In '96, a year the Cowboys went 10-2 and played in the inaugural WAC title game, Scifres was named a first-team All-American by the FWAA, joining teammates Harris and Cory Wedel.

Scifres was named one of 13 semi-finalists for the Outland Trophy, which is given to the top lineman in the country. He was selected by the Dallas Cowboys in the third round of the 1997 NFL Draft.

 

Newland's take: Steve will go down as one of the best offensive linemen to ever wear the Brown and Gold.

Back in the 80’s & 90’s it was rare to see a freshman or a sophomore get any reps on the offensive line unless it was in a blowout or forced in to duty because of injuries, let alone be a starter. Not only did Steve start every game of his career (47), he was named the WAC “Freshman of the Year” in 1993, another rare feat for an o-lineman.

When you think about offensive linemen you don’t get too excited, but they are the anchor of an offense because a team is only as good at the protectors up front. Over my time of watching the Cowboys I can think of guys like Dan Cudworth, Quentin Skinner, Tyrone Fittje, Cody Kelly, Mike Fitzgerald and the list goes on.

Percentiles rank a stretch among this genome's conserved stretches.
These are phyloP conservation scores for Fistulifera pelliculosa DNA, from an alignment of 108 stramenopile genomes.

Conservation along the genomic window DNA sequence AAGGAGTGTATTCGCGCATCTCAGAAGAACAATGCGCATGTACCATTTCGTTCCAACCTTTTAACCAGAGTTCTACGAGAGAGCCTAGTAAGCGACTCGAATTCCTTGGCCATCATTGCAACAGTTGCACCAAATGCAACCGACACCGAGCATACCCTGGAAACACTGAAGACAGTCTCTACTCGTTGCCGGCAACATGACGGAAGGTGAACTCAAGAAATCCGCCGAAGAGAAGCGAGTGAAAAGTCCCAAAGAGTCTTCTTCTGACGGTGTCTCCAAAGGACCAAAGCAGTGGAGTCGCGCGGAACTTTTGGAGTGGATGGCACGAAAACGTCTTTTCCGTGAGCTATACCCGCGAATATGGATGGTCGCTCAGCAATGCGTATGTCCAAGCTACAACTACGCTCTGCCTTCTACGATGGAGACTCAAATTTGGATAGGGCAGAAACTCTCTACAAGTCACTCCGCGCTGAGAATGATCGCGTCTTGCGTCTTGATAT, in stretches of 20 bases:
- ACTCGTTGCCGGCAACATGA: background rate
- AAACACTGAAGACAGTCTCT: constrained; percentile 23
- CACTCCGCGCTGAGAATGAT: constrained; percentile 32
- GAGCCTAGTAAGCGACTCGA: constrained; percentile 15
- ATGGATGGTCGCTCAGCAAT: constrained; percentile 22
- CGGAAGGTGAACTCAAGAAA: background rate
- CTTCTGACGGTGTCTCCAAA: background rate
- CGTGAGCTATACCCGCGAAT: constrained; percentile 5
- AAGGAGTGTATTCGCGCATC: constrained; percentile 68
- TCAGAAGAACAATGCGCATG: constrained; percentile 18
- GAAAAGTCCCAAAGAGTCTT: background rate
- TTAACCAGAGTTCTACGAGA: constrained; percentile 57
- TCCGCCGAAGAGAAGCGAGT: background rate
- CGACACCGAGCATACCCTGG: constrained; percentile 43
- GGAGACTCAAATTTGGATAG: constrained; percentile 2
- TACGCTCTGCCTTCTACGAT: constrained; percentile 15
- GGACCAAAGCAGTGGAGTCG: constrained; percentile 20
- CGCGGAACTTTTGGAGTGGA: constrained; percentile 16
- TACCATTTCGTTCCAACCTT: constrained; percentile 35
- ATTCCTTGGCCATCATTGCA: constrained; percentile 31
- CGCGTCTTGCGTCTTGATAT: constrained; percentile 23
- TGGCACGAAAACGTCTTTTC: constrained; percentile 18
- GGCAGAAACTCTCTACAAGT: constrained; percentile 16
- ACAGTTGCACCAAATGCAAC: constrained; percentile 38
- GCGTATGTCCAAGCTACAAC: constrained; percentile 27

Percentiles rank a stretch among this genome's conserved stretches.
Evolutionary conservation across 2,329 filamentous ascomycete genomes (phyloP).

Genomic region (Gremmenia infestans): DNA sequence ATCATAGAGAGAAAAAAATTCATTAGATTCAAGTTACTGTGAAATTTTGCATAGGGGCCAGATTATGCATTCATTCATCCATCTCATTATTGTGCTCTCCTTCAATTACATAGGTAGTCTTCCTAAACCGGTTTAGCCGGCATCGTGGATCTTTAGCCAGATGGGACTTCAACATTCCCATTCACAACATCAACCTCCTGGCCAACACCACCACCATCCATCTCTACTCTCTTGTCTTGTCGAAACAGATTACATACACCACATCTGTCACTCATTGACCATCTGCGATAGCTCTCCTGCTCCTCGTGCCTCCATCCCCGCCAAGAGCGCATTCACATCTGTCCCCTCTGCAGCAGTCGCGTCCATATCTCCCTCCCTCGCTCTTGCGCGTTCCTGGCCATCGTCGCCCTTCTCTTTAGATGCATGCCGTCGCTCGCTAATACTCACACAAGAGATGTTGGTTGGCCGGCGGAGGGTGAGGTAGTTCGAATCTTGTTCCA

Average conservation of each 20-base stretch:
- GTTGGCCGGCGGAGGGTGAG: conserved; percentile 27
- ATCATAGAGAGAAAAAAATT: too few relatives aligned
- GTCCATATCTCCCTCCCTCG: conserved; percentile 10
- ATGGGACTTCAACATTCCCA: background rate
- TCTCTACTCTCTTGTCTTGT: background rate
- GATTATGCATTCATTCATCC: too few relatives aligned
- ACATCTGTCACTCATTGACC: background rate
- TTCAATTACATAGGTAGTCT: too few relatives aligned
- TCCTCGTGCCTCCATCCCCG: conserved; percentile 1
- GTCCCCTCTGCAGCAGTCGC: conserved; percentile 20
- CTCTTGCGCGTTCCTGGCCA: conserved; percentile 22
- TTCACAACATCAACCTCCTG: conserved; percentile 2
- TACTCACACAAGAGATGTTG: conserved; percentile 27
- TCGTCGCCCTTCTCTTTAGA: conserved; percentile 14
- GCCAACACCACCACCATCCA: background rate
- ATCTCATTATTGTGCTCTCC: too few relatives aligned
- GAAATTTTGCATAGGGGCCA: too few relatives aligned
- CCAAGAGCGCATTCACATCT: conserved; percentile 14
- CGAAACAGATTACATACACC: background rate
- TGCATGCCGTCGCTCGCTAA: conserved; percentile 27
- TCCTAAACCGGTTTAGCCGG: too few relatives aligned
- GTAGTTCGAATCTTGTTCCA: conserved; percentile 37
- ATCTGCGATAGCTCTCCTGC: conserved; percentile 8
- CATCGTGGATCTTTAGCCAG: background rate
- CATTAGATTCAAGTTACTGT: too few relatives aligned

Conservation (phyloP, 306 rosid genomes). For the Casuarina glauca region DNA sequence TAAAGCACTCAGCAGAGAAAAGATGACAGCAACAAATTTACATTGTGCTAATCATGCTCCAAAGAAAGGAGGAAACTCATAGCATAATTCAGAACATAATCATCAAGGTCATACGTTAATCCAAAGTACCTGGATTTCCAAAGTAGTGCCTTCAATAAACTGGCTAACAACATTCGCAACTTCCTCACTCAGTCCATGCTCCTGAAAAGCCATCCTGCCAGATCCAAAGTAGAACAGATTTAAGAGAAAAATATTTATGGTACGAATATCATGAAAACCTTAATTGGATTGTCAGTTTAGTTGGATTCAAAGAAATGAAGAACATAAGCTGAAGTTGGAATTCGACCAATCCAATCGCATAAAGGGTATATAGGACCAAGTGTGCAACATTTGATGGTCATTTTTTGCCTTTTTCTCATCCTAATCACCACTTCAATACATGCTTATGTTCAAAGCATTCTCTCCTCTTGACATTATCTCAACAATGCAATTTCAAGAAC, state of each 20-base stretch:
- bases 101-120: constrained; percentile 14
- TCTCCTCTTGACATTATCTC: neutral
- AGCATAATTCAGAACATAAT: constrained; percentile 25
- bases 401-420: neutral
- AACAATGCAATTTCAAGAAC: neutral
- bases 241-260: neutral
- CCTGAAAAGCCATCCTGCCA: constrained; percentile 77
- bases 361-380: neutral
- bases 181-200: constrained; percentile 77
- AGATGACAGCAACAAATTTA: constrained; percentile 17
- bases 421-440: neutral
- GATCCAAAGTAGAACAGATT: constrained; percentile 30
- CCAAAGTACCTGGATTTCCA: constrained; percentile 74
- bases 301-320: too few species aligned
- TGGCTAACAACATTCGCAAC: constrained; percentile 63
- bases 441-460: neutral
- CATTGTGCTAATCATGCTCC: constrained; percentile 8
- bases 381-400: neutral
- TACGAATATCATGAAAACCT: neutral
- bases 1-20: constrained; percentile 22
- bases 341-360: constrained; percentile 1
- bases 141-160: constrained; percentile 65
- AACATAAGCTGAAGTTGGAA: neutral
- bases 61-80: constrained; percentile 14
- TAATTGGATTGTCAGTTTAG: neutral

Just a bunch of tough dudes.

Then there was Jeff Smith and his pancake block against the all-everything Ohio State linebacker, Andy Katzenmoyer, on ESPN. That block even got Lee Corso fired up. But Steve Scifres was different, he was the best of them all.

In the pass happy offenses of Joe Tiller, Scifres only gave up a total of five sacks in four years and 1,751 pass attempts and zero in 465 attempts as a senior.

No offense to Joe Hughes, John Gustin, Jeremy Dombeck, Josh Wallwork, John Davis and Kelley Pratt, but none of them were the kind of running, athletic quarterbacks you see today.

Scifres was different, he was the best.

 

How the panel voted: Cody Tucker (19), Robert Gagliardi (31), Jared Newland (24), Ryan Thorburn (20), Kevin McKinney (9)

 

Previous selections: No. 50No. 49No. 48No. 47No. 46No. 45No. 44No. 43No. 42No. 41No. 40No. 39No. 38No. 37No. 36No. 35No. 34No. 33No. 32No. 31No. 30No. 29No. 28No. 27No. 26No. 25No. 24No. 23No. 22No. 21No. 20, No. 19, No. 18